Condemned Either Way
By Dr Shireen M. Mazari

The Hamas victory in the recent Palestinian elections was a rare spark of hope that a civil society can collectively impede the will and diktat of the powerful. Perhaps Mr. Bush is having second thoughts to his democracy agenda now! He wanted democracy to spread to the Middle East and that is what the Hamas victory has signaled. It also reflects an honesty and courage of commitment and tenacity on the part of the Palestinian people -- a people without a state but with a tremendous sense of nationhood.
Meanwhile, the US continues its arrogant approach to foreign policy -- both at the official and non-official levels. While the US Administration has not so much as even whimpered a hint of regret at the killing of innocent Pakistani citizens in Bajaur, the US media along with its British counterparts has continued to rant against the Pakistani state in what they see as its lack of effort in helping nab the al-Qaeda leaders. However, what is more ominous is that a pattern seems to be emerging in the US Administration's viceregal abuse of Pakistan's sovereignty and the US-British media tirades against the Government of Pakistan, especially the military.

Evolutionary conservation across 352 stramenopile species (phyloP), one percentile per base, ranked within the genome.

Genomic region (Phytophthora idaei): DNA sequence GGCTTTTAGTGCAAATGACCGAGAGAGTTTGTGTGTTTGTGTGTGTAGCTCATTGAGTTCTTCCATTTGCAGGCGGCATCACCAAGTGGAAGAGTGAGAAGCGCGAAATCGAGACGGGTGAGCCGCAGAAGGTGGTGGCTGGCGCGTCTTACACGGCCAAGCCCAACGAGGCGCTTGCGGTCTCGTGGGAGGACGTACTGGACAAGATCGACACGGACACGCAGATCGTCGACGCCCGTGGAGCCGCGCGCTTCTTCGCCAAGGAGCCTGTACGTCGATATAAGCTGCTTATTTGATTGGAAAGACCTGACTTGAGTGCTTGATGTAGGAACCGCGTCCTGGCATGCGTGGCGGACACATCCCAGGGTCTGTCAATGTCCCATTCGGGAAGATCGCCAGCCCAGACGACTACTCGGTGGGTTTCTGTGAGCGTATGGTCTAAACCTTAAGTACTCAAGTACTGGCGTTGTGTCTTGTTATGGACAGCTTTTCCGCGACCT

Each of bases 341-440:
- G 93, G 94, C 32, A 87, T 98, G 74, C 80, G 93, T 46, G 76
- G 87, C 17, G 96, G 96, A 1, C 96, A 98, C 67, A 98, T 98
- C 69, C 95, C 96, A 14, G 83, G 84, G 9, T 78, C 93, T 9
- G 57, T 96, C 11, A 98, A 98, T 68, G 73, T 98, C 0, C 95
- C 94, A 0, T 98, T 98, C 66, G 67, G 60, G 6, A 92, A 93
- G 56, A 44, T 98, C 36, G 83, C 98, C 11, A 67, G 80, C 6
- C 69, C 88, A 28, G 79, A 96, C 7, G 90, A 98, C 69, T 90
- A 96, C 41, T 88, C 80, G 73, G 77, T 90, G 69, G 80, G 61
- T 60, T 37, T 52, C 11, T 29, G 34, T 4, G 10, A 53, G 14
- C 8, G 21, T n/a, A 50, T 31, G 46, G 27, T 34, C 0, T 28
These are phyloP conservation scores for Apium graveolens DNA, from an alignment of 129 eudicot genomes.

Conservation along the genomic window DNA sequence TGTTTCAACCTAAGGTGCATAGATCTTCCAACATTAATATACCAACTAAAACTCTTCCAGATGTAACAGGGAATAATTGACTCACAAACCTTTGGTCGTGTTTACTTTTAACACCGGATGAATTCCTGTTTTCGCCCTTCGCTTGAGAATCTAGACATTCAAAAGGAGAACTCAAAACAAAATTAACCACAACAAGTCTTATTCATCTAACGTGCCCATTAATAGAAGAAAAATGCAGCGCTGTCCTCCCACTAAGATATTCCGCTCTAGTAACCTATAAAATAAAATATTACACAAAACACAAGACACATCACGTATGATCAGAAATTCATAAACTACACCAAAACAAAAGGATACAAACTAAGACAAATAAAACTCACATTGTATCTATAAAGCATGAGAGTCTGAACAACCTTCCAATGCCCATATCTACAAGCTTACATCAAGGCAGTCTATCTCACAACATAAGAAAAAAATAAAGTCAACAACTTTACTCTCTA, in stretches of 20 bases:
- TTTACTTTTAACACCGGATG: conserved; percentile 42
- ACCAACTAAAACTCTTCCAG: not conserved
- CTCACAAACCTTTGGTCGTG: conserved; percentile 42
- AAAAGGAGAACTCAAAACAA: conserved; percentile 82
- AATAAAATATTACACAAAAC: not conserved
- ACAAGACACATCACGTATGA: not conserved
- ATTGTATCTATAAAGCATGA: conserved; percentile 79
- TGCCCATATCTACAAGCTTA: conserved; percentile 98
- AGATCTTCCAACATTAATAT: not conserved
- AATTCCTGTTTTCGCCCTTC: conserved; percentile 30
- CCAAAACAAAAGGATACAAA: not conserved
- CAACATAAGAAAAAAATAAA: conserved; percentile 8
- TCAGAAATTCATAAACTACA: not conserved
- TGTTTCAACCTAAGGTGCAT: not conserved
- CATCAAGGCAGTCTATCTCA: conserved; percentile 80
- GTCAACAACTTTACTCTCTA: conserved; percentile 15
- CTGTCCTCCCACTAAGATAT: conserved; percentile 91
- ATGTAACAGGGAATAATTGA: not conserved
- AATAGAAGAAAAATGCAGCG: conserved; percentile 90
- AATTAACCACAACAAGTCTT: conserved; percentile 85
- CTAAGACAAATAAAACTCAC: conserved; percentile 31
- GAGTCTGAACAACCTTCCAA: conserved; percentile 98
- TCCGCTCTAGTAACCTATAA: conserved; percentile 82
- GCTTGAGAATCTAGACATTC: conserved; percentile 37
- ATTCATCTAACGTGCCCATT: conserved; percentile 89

The pattern suggests a deliberate effort to destabilize the state of Pakistan by undermining its domestic credibility and support in particular. So, despite the protests over Bajaur, we continue to see the US military carrying out military action on Pakistani soil against Pakistani citizens -- the latest being the violation of Pakistani air space by a US helicopter on 29th January and the harassment of Pakistani citizens in the tribal belt by the release of flares by US helicopters which have hit children and terrorized the locals. Alongside, the US and British media at regular intervals come up with editorials and stories that try to establish the reluctance of the Pakistani leadership towards capture of al-Qaeda leaders. Never mind that the arrest of most of the members of this group so far could not have been possible without the help of Pakistan -- that little fact is conveniently forgotten.
That is why we saw the Washington Post, an obsessively anti-Pakistan newspaper, write a diatribe against Pakistan and its President (January 25th). There was nothing new in the content of this diatribe. Once again it bemoaned what it saw as an avoidance by President Musharraf of an "all-out campaign against the Islamic extremists in his country". Presumably the paper would want to see the Pakistani state kill all and sundry with any affiliation to religious parties in the country. It talks of the continuing economic aid coming from the US, but it fails to mention the economic costs Pakistan has incurred as a frontline state in the war against terrorism.